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Canyon reduces UK bike prices, citing better exchange rates, shipping costs and customs charges

The German brand has made permanent reductions to numerous models such as the Aeroad, Grail and Ultimate, telling it has "...been able to reduce the cost of importing bikes to the UK" and pass on the savings

Bucking the current inflation-fuelled trend which has seen the prices of just about everything go up over the past year, Canyon has permanently reduced the prices of most of its bikes in recent weeks, some of them by significant amounts. With the news popping up on numerous Canyon-themed forums on social media and first reported by BikeRadar, examples include the Canyon Aeroad CF SLX 7 eTap, down to £4,799 from £4,949, and the Canyon Grail CF SLX 8 Di2, down to £5,099 from £5,249. 

Commenting on the reductions, Canyon's Global Communications Manager Ben Hillsdon told "...we’re always looking at how and when we can offer better value for customers around the world. On this occasion we’ve been able to reduce the price of bikes across the board for UK customers.

"This is due to a combination of things – better exchange rates, shipping costs, customs charges – all contributing to mean we can drop the prices of our bikes in the UK.

"These aren’t sale prices by the way, so yes, we can expect these prices to be stable for quite some time."

2023 Canyon Ultimate CF SLR silver


You may remember that we reported the opposite scenario over two years ago now, when Canyon was one of three bike brands we'd noticed had raised their prices, some by as much as 12% in a year. At the time, reasons such as increased costs with supply chains and logistics, currency fluctuations and the general extra costs associated with the pandemic were given, all of which have now understandably eased somewhat. 

To provide an example of how significant Canyon's savings could be due to this more recent combination of better exchange rates, shipping costs and customs charges, as the brand puts it, a 2023 Canyon Aeroad CF SL 8 Disc is now priced at £3,849 on the Canyon UK website, which is £100 less than the 2021 model after that price increase and just £50 more than the 2020 model, even after a year of rapid inflation. 

As far as we know, the reductions only apply to the UK and are not being applied in other territories... so what's the elephant in the room? 

Well, we're pretty sure these UK-only reductions are down to the ironing out of some issues related to one very divisive thing, which is Brexit of course. When asked to clarify which part of the journey from manufacturing in Asia and onto the UK that Canyon has saved on, Hillsdon confirmed that the brand has "...been able to reduce the cost of importing bikes to the UK and we’re able to pass those savings on." 

While Brexit-related red tape - such as the 14% duty applied to bikes arriving in the UK from the EU - was a step too far for Rose Bikes (and even Canyon for a brief period) who promptly ceased shipment of all bikes to the UK in late 2020, there are ways retailers have been lessening the impact of this red tape.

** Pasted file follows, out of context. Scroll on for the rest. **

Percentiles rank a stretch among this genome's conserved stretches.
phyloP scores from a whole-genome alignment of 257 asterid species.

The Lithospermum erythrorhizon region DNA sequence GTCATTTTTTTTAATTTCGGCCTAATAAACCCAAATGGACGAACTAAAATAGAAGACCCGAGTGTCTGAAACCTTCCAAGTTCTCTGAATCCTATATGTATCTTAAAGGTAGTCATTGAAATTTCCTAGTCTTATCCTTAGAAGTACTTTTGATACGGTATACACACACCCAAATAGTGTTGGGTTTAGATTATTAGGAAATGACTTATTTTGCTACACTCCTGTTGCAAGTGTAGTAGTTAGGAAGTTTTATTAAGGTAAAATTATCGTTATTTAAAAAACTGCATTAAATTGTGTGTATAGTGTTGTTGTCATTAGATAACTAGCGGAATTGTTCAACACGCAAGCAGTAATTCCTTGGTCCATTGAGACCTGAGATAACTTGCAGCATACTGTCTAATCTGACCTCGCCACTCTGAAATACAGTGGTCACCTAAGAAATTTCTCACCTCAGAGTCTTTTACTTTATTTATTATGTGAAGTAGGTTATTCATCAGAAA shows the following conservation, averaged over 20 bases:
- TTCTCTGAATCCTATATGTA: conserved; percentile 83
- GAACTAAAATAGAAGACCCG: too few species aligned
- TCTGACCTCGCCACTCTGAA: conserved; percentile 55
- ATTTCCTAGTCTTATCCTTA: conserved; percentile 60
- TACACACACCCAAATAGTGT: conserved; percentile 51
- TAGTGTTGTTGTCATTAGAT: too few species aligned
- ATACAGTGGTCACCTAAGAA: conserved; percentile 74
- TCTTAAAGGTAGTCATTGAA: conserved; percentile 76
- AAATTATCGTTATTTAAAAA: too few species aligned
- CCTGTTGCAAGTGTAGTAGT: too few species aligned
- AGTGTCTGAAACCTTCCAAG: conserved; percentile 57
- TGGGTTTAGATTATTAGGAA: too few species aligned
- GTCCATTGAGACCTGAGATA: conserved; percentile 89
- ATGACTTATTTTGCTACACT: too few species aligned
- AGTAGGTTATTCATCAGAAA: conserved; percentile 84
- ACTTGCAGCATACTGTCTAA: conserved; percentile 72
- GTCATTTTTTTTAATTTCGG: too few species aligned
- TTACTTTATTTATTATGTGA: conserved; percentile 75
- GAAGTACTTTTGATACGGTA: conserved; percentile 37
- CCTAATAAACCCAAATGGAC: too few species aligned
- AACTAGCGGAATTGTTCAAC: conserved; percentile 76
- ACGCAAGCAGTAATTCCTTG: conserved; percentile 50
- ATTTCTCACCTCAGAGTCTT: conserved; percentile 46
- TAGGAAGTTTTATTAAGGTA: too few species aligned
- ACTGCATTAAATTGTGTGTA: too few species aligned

As detailed on the Brexit legal guide website, EU-based retailers may be able to store goods that are destined for the UK in bonded warehouses: "Customs warehousing is a procedure by which non-EU goods may be stored in EU territory without being subject to import duties. Duty becomes payable when the goods are released into free circulation", the article says. 

While Canyon wouldn't confirm exactly how it had cut its costs of importing to the UK, the brand sells a lot of bikes to UK customers, so this workaround could make sense. Vice-versa, retail giants such as Gymshark and Asos have bypassed Brexit-related import duties when selling to European customers by setting up distribution centres in the EU. 

2022 Canyon Ultimate CF SLX - seat stay.jpg

On a less Brexit-y but related subject, what about Canyon's current stock levels?

While we predicted over-supply as the end stage of the pandemic's impact on the bike industry in our feature and video on the rising cost of cycling, Hillsdon told us: "In terms of supply, customers seem to be loving Canyon bikes more than ever – we’re showing over 20% growth since 2016 – but referring to this Financial Times Article from end-November 2022, you’ll see our CEO talking about supply getting better although one year more to get back to normal. So we’re not immune from the market situation, but, thanks to our direct-to-consumer model, we’re still able to offer customers a wide range of bikes, allowing Canyon to continue in its very positive trend." 

Could bike prices drop even more? While there's never a bad time to buy a bike, it seems like the prices of most Canyon bikes in the UK will be lower than those 2022 peaks for some time yet... 

Arriving at in 2017 via 220 Triathlon Magazine, Jack dipped his toe in most jobs on the site and over at eBikeTips before being named the new editor of in 2020, much to his surprise. His cycling life began during his students days, when he cobbled together a few hundred quid off the back of a hard winter selling hats (long story) and bought his first road bike - a Trek 1.1 that was quickly relegated to winter steed, before it was sadly pinched a few years later. Creatively replacing it with a Trek 1.2, Jack mostly rides this bike around local cycle paths nowadays, but when he wants to get the racer out and be competitive his preferred events are time trials, sportives, triathlons and pogo sticking - the latter being another long story.  

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